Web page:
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Traditional Easter sweets in northern Italy

Discovering the traditional Easter sweets in northern Italy

Easter and traditional sweets come hand in hand throughout Italy. Here is a guide to traditional Easter sweets in northern Italy.

4 minutes

Be they simple or elaborate, related to pastoral or peasant culture, Easter sweets are an essential, whose preparation marks the festive season. Each region in Italy offers an array of delicacies for Easter, the result of traditions passed down through generations, which grace the festively laid tablecloths and delight the taste buds.

This is an overview of traditional Easter sweets from northern Italy, merging religious symbolism with more or less known flavours.

In Lombardy celebrations are held with Resta and Bussolano

Preparation of Bussolano, an Easter dessert of Lombardy

We begin our tour with Resta, a sweet focaccia that is typical of Lombardy. Originating in the 19th century in one of Como's taverns, it was born as the result of a mistake.

This is because the innkeeper who invented it added too much yeast to the dough for a simple pandolce with candied fruit and sultanas, causing it to rise excessively. He stretched it out and flattened it with the knife, leaving cross marks with the blade. Resta is similar to panettone in its preparation and ingredients because it is made with natural yeast, flour, sugar, eggs, sultanas, butter, candied orange and citron.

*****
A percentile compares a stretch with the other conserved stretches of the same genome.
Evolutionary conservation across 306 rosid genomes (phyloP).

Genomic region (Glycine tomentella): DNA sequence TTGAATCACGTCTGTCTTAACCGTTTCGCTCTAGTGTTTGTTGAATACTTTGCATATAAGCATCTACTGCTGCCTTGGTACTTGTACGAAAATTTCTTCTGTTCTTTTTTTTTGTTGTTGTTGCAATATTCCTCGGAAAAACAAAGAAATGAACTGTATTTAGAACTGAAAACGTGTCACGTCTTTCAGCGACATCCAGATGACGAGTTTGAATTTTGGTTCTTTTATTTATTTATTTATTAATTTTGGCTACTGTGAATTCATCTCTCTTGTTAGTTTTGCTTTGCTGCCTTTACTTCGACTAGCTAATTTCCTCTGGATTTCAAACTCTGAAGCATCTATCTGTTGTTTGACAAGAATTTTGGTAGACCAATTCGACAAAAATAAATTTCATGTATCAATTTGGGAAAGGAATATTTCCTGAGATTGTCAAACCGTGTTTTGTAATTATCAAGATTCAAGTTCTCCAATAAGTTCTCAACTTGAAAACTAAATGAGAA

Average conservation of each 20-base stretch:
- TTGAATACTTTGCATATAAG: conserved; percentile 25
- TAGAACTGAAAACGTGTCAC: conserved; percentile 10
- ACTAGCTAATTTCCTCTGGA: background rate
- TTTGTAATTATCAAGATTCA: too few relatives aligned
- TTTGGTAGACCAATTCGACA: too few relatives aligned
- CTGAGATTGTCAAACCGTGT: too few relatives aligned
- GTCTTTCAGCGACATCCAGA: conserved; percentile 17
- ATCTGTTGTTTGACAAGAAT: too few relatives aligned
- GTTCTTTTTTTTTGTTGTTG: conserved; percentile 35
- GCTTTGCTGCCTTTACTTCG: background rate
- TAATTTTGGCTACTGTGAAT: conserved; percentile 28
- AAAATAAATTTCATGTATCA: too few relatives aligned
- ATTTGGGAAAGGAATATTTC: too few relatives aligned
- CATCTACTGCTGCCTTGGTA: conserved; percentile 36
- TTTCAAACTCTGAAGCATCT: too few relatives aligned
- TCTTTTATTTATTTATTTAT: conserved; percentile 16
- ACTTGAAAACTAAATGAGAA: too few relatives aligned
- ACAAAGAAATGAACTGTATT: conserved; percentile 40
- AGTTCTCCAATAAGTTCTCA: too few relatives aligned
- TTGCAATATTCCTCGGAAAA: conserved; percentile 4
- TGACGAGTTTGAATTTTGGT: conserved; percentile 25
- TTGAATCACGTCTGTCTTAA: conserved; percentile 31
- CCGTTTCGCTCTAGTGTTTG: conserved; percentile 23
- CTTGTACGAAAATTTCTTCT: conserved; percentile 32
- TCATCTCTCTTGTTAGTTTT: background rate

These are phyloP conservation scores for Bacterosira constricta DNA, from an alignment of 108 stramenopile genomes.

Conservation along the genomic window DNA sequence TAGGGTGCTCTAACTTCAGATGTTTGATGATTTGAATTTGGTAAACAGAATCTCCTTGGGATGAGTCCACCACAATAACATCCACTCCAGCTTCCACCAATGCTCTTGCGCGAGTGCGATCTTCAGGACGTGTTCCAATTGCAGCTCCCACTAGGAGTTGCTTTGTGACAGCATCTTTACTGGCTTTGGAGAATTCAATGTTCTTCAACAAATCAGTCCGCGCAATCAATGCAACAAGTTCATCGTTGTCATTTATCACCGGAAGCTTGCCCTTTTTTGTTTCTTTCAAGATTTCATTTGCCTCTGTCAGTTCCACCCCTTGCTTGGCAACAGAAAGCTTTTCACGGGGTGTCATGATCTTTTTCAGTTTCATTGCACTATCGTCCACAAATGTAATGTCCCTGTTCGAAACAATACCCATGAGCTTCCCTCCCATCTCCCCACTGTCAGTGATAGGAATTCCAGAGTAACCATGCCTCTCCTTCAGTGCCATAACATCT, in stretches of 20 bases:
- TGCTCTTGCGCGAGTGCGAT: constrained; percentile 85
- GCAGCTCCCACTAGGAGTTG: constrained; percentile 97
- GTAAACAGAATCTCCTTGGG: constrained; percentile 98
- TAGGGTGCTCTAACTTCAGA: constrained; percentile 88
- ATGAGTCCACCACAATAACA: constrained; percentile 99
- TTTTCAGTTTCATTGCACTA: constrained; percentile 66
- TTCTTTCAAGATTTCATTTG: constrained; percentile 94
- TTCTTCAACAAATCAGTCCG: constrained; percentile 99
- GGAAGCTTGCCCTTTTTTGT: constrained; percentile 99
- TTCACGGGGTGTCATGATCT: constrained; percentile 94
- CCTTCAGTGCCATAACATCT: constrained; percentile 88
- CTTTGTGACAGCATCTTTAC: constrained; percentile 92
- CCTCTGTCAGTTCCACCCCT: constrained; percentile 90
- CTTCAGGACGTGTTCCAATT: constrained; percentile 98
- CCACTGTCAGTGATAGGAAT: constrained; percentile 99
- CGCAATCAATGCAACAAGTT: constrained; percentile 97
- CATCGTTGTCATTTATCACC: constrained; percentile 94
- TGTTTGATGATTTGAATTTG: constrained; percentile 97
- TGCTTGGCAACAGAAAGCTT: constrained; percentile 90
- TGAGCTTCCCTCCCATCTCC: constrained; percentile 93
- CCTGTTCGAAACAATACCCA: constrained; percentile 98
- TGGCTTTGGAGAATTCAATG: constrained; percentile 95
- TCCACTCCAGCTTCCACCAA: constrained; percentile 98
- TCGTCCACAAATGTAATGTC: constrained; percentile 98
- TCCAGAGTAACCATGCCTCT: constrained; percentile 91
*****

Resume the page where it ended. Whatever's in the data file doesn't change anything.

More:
Another Easter sweet from Lombardy is the Bussolano, a simple doughnut flavoured with a little Marsala wine and eaten by adults dipped in wine, by children in milk.

Easter doughnuts and salame del papa are sweets of Piedmont

Salame del Papa, a chocolate sweet of Piedmont

Continuing with Piedmont's Easter sweets, first and foremost the Salame del Papa, a chocolate cake originating in Alessandria. In appearance it resembles the sausage of the same name, but is made with hazelnuts and a shot of rum. According to tradition, it was traditionally the typical cake to be eaten during Lent to circumvent the fasting obligations of the Catholic religion, as it had the Pope's blessing.